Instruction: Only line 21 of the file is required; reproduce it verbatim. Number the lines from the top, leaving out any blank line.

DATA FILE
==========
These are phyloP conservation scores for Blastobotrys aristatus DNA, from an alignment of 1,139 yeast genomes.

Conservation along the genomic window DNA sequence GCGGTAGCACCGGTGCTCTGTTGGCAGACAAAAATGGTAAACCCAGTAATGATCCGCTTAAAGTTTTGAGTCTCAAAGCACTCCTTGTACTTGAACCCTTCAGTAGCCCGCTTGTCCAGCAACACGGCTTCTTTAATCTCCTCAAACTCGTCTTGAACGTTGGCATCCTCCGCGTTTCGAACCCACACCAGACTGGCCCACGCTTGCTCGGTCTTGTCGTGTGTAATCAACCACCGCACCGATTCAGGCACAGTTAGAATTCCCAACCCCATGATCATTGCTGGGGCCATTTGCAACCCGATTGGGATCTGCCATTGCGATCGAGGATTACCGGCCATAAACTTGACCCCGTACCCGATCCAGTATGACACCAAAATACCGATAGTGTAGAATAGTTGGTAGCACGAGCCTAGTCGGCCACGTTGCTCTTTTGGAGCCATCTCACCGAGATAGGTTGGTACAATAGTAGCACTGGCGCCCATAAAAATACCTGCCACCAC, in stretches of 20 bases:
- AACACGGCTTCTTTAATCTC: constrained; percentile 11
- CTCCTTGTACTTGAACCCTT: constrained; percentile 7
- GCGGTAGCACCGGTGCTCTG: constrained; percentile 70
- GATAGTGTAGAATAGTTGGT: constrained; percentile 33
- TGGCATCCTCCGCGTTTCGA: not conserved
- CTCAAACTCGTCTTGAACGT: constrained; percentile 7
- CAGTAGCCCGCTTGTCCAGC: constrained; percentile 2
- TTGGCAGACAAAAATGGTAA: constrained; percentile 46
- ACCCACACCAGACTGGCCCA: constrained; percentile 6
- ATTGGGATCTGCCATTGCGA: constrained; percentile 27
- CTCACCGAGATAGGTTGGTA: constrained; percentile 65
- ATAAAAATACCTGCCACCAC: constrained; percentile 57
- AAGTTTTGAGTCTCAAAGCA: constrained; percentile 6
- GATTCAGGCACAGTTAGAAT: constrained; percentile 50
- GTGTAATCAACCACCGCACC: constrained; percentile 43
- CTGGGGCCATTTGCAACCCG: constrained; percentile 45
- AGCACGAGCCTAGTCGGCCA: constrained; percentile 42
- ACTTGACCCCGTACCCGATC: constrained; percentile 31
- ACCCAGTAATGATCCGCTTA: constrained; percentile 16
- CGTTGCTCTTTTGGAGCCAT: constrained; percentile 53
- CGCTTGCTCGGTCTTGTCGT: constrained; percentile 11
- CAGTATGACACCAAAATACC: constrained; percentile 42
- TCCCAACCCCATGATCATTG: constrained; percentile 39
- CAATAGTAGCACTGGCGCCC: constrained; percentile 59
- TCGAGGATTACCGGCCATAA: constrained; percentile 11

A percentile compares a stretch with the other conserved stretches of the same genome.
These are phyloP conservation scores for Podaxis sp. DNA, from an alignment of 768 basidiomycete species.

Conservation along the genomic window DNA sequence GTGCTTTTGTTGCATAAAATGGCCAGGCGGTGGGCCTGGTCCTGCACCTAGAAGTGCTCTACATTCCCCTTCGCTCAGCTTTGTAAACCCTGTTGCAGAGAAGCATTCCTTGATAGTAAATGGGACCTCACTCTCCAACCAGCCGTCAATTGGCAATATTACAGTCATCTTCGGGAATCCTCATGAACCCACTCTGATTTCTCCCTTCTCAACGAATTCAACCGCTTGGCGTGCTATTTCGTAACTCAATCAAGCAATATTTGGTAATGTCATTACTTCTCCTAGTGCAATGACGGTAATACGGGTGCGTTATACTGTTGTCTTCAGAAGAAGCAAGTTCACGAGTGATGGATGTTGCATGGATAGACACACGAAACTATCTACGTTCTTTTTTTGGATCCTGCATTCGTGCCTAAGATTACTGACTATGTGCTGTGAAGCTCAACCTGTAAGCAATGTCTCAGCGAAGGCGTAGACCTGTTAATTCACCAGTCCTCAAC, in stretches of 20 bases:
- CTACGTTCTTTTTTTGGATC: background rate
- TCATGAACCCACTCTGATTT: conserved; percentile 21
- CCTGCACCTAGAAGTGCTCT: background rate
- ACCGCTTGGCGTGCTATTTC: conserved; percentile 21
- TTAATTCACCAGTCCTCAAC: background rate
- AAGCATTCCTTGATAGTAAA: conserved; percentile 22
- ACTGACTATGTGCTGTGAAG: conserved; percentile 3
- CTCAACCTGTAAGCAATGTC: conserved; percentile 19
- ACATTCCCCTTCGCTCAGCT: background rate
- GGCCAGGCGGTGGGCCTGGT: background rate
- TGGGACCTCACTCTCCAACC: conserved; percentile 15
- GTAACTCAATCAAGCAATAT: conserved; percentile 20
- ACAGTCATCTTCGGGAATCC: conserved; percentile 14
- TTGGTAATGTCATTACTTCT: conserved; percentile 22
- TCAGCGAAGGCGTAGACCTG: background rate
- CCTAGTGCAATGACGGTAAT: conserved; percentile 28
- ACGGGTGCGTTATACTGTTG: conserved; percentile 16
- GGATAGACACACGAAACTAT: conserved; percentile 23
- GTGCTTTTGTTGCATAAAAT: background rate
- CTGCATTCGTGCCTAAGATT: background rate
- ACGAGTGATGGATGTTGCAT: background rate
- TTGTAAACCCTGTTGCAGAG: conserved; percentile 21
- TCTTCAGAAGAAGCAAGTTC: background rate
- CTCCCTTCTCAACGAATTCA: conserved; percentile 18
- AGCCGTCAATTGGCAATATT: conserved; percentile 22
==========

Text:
- ACCCAGTAATGATCCGCTTA: constrained; percentile 16